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    okay---I was in the deep-discount groc store last nite, just before closing time, and there was a mother-daughter duo in there, and mama was a hottie. She was a very classy lady, with looong brown hair and no tats and not dressed provocatively. Not trashy, like most a them, now. Or wore out, from too many cigarettes. See? Wish I'da had my cell along, to take a photo to show you kids. Yup. Hope that ansers your quession. Thankk mee.

  9. #59
    Senior Member gimmethesimplelife's Avatar
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    Quote Originally Posted by iris lilies View Post
    Yes, finding alternative and cheaper options for anything including healthcare is a good idea. Identifying good healthcare providers in Mexico is a good skill.

    I don’t understand “such decency “in the action tho. Do you think corporate America cares that you don’t use corporate America healthcare services? Do you think anyone cares besides yourself?

    You are participating in the most basic act of capitalism—shopping for best price of product. That’s what capitalistic corporate America thrives on, price conscious shoppers.
    YES! On some level you get it, IL. Exactly! Offshoring is extremely capitalistic of me - I have no problem admitting this. It's also payback for the excessive costs inherent in this citizenship, terror of US healthcare (costs, not quality), and for short term profit trumping (word play honestly not intended) human life/human rights/human dignity. When I offshore, in a microscopically small kind of way (a point I do understand) I am voting against the United States of America and the much of it that is toxic and that works against the majority of US citizens.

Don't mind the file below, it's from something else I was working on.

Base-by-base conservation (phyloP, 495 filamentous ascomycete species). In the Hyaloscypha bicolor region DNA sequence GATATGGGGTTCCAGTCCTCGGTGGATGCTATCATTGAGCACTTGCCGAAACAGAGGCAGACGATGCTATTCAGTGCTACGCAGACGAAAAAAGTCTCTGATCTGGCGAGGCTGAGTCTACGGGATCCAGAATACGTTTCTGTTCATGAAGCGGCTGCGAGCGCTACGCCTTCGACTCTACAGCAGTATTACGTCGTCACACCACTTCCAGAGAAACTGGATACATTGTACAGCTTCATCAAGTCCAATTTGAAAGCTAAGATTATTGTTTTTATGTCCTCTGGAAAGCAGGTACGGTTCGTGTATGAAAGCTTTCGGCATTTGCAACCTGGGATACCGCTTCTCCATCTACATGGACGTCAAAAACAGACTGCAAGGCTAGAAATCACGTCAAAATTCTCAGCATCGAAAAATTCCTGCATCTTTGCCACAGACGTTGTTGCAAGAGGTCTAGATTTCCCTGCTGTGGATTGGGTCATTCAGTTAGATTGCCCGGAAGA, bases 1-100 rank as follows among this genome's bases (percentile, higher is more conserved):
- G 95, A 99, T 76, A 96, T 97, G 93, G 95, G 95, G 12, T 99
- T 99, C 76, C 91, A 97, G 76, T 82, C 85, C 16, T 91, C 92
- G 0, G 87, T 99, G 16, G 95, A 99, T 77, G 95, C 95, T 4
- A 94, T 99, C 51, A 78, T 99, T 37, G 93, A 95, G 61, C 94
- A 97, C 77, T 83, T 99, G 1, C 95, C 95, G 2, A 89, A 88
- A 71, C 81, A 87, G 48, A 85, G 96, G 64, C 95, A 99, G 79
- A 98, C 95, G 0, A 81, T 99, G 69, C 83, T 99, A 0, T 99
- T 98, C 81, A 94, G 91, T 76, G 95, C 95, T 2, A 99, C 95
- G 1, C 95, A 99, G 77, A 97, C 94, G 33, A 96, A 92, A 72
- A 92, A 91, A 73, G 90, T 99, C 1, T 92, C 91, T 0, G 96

Jiminy Christmas, I accomplish all that by merely crossing an International border? And I save money, too? I'd say sign me up LOL but I signed up years ago. Rob

  10. #60
    Senior Member iris lilies's Avatar
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    Quote Originally Posted by gimmethesimplelife View Post
    YES! On some level you get it, IL. Exactly! Offshoring is extremely capitalistic of me - I have no problem admitting this. It's also payback for the excessive costs inherent in this citizenship, terror of US healthcare (costs, not quality), and for short term profit trumping (word play honestly not intended) human life/human rights/human dignity. When I offshore, in a microscopically small kind of way (a point I do understand) I am voting against the United States of America and the much of it that is toxic and that works against the majority of US citizens.

    Jiminy Christmas, I accomplish all that by merely crossing an International border? And I save money, too? I'd say sign me up LOL but I signed up years ago. Rob

    so, when I visit 16th century castles in the UK, and in Romania, I am “voting against the United States of America” rather than visiting the faux castles of Disney World and etc. I am voting against The “much of it that is toxic “in this country’s inability to preserve its historic buildings.

    Alrighty, then. Maybe.

    I just think of it as uncle Walt not getting my travel dollars because I think his product is stupid and boring.
    I am not a serious person.